Day of the dead brings Rosberg to life
Crushed in Austin by an error that handed Hamilton both title and win, Rosberg was flawless in Mexico
Until he’d rounded the 71st and nal lap of the Mexican GP, you needed to go back four months to nd the last time Nico Rosberg had won a grand prix. It was in Austria on 21 June. Much has happened since then, including the mistake one week ago that meant the title was won by his Mercedes team-mate Lewis Hamilton. But at a packed Autódromo Hermanos Rodríguez during the annual festival ‘the day of the dead’, a reinvigorated Rosberg found himself once more on top of the podium.
The rst Mexican Grand Prix in 23 years was a remarkable engineering test for every team up and down the shiny new pitlane. The rareed atmosphere of Mexico City (at 2,250m above sea level) had a direct effect on downforce, the cooling of both brakes and engines, and power.
The thin air at the Tilke-tweaked circuit meant there was very low aerodynamic efciency with a lift over drag ratio of around 1.5. This meant teams ran steep, Monaco-style wings that only created Monza levels of downforce. The minimal air resistance created less drag, so on the main straight speeds topped a whopping 227mph.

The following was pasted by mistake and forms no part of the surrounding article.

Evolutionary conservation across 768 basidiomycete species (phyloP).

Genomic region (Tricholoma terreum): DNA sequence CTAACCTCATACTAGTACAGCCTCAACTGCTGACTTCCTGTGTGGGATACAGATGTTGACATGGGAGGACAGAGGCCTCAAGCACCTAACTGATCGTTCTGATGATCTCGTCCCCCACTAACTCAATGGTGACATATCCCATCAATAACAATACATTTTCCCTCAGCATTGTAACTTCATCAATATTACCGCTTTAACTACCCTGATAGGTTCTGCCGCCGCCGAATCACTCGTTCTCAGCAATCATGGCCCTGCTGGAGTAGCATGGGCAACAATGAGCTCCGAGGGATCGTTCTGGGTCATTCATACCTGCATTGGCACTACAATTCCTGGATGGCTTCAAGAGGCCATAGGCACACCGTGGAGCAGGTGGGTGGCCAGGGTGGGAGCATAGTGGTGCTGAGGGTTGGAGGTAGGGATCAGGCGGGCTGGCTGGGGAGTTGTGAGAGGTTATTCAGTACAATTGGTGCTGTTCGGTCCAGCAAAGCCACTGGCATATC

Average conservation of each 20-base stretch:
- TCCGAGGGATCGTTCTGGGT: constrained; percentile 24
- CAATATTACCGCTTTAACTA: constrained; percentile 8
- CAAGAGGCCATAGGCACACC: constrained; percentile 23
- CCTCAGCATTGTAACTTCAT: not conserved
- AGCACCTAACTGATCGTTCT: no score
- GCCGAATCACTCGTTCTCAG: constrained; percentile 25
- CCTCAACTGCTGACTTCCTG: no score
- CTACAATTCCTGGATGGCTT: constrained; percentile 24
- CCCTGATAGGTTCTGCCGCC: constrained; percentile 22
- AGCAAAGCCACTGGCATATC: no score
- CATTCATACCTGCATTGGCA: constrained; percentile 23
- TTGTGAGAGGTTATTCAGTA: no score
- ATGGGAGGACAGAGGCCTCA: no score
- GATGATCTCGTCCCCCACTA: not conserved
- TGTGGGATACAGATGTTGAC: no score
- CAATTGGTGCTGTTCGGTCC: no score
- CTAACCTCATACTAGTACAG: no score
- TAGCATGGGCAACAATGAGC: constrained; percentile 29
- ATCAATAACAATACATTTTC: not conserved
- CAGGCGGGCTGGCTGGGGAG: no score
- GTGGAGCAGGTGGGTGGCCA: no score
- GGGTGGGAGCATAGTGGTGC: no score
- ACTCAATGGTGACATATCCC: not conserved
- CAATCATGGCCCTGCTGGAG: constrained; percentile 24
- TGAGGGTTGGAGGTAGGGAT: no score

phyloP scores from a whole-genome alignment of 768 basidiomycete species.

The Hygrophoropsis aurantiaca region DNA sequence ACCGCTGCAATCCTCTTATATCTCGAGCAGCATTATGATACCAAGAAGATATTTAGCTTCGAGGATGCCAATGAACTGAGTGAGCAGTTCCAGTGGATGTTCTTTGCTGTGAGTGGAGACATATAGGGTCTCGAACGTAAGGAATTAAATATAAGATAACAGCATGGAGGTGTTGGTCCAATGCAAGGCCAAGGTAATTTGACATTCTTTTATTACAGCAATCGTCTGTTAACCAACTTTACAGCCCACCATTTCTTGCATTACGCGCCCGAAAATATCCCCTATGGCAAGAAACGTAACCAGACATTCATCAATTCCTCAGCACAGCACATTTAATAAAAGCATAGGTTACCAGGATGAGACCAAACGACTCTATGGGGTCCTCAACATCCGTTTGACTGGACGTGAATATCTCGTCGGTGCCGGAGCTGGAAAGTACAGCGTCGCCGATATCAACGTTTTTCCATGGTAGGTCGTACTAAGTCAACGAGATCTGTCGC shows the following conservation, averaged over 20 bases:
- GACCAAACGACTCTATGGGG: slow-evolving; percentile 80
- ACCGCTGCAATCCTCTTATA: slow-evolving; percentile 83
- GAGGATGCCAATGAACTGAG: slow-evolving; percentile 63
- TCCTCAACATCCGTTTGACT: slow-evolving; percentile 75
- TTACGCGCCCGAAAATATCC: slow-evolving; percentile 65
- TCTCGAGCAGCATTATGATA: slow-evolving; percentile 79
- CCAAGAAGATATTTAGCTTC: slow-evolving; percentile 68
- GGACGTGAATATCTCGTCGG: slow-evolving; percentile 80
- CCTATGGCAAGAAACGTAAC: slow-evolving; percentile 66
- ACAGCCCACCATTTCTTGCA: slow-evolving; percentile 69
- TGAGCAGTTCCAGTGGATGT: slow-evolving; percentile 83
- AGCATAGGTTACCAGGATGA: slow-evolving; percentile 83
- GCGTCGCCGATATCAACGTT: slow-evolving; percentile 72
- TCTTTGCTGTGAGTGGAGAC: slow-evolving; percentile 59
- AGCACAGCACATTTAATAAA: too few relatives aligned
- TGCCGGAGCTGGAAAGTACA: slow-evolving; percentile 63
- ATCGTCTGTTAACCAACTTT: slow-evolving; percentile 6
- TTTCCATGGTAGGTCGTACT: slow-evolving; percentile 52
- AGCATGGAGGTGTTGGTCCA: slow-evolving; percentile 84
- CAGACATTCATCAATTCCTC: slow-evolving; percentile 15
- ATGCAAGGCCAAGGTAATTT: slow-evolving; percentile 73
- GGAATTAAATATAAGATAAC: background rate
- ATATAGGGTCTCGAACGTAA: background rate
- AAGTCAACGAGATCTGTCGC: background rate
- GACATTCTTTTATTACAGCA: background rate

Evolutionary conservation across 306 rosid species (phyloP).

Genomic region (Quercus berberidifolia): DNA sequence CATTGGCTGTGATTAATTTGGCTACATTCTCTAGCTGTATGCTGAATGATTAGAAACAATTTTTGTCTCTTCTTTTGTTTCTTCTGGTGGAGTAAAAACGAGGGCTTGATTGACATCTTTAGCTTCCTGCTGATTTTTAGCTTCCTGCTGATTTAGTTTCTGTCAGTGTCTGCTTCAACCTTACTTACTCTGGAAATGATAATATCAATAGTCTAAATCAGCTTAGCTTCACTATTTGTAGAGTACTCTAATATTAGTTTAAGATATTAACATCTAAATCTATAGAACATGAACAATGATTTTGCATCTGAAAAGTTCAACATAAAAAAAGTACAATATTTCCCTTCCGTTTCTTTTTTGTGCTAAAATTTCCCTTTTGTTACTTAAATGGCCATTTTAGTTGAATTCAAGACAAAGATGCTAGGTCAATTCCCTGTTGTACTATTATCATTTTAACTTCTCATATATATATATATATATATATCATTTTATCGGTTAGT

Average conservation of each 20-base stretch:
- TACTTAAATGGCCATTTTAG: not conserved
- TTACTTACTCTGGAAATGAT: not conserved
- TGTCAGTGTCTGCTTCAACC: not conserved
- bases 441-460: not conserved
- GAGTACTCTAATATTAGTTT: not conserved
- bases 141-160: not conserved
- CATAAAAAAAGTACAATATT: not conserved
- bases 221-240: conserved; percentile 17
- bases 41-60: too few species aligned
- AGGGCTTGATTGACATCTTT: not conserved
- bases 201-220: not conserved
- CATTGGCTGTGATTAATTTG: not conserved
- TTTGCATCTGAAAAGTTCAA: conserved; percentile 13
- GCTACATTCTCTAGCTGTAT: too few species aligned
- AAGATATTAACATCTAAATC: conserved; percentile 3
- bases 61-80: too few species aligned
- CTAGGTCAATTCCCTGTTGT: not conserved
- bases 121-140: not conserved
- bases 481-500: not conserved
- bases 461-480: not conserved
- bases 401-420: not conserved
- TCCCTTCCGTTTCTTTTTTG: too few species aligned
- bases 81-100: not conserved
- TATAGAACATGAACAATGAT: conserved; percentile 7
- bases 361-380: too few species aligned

But the increased top speeds put extra strain on the brakes, and the reduced air pressure had a signicant effect on cooling. Additional ducts had to be cut around the brakes and engine covers to help keep down temperatures, but that had the knock-on effect of reducing aerodynamic performance. The upshot of that was reduced grip, on a surface that was already very slippery due to the freshly laid asphalt. All in all, the conditions at the high altitude Mexican venue gave the teams a bit of headache.
On Sunday afternoon all 134,000 spectators